Asking Questions, Dancing Answers

Risa Jaroslow & Dancers in “At Your Service” . Photo by Robbie Sweeny

The score of Risa Jaroslow’s Resist/Surrender, a piece which explored masculinity and premiered in New York in 2006, was based on recorded interviews with New York City firefighters, corporate lawyers, gay teens, senior adults, counselors to men who batter, and participants in an all-male poker game. The piece, which was revived at ODC Theater in 2015, included both professional dancers and non-trained movers. Similarly, Jaroslow’s new work, At Your Service, which premieres at ODC Theater at the end of February, includes non-trained performers and its text and score are based on a series of interviews carried through by Jaroslow throughout a year of creative process.

A few years ago, Jaroslow attended a concert by composer, vocalist and electronic musician Amy X Neuburg and immediately became a fan. Friend and composer Paul Dresher introduced the two, who decided to collaborate on At Your Service. For the piece, Neuburg, who will perform live on stage, created a combination of sculptured sound, musical gestures and backgrounds, and several songs performed with and without the dancers’ voices. “One such song (“Superdupe Dude Man”) is a round sung by the dancers, about how our needs are and are not served within intimate relationships,” Neuburg, reached out via email, explained. “It tells a story in which one half of a couple wants to offer emotional support, and the other half rejects this in favor of help around the house.” Another song deals with the struggle between serving one’s art and taking care of one’s family, and another (“Do you see me?”) brings to light how the very dancers viewers are witnessing one evening might be serving them canapés at a catered event the next day.

On Jaroslow’s website a motto summarizes her practice: “Asking questions, dancing answers.” In the year of preparation of her piece, Jaroslow reached out to people who work in the service industry to get a better grasp of the following questions: How do we serve? How are we served? Who serves whom, and where do the lines blur? “I think those are questions that are relevant to many parts of our lives — to our personal relationships, our intimate relationships, our work, how we see ourselves in the world,” offered Jaroslow when we met. “How do you serve something bigger than yourself? I think we live in a time where a lot of work is undervalued and why not put some light on that?”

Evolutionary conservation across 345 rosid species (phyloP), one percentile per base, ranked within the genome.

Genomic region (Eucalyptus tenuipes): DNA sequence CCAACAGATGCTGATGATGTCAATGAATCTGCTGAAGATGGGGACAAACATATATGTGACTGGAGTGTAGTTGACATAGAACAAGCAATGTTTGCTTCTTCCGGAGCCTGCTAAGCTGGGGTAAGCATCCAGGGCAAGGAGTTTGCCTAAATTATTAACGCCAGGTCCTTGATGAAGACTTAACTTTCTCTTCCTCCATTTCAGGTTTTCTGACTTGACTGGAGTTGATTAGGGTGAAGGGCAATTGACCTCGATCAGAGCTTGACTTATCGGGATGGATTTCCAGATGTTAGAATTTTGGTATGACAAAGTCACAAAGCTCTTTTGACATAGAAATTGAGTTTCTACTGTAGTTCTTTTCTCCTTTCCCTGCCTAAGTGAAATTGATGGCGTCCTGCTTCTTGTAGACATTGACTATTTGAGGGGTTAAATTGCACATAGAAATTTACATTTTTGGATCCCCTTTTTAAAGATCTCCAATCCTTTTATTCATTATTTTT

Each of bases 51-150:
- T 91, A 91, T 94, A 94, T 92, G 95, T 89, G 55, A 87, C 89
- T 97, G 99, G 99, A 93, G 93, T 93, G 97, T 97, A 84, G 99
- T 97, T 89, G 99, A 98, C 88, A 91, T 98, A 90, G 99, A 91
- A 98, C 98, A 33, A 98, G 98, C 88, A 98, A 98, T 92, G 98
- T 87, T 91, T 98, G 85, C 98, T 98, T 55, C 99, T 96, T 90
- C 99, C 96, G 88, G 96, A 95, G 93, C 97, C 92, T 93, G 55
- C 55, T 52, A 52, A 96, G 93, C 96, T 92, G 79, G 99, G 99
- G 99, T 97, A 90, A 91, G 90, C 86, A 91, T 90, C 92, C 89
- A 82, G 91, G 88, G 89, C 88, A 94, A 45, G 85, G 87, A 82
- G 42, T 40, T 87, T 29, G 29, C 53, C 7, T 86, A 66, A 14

Neuburg joined Jaroslow in interviewing several workers: “Risa’s visions for engaging the community and addressing social issues have been realized in a surprisingly effective way. I really admire her boldness and inclusivity.” Some of the conversations brought up gender disparities. Jaroslow recalled talking with firefighter and performer Anita Paratley about their respective mothers. “We both had mothers who were kind of frustrated in their lives. They were women who wound up serving more than they were served and they were struggling. Actually there’s a whole chunk of the piece that really kind of addresses that: women as servers.”

From the recorded conversations with interviewees, Jaroslow drafted a script that will be spoken out by six of them,whose work spans a wide range of services. There is a math teacher in a public Oakland high school, a hospice nurse, a woman who served in the Navy, a nurse midwife, a San Francisco firefighter and a consultant to social justice nonprofits. The piece also includes 13 dancers, 5 of which belong to a core group. During the creative process, the dancers shared their stories, one of which details the experience of working as a customer support in a tech store. “Is there a dancer around that hasn’t worked as a waiter?” Jaroslow questioned. “We shared some of our own experiences and we also got into the question of our relationship to each other as artists and performers. Are we serving the audience? Are they serving us? Are the dancers serving the choreographer? What’s the responsibility of the choreographer to dancers?”

Dancer Scott Marlowe, who has been working with Jaroslow for several years, explained how the collaborative process developed organically over the past year: “As dancers, we have developed an internal culture that gives permission to constantly direct and push each other to find more authenticity, more vigorous physicality, and a deeper understanding of what we are creating,” Marlowe commented. “When we are stuck, we ask each other for help. When something doesn’t feel quite right, we address it and collectively find a solution. Each artist in the room is so committed to this process and this piece because each artist is heard and supported at all times. It has been an experience of not only serving the work, but of serving each other along the way.”

At the end of our conversation, Risa looked at the notes that I had been scribbling down. We had been talking about words, text, written content and how they help structure the piece. But I shouldn’t be fooled, she reminded me: “What I really am always the most interested in is the movement and the dancing. The text has to serve the dancing. It’s the heart and soul of the piece.”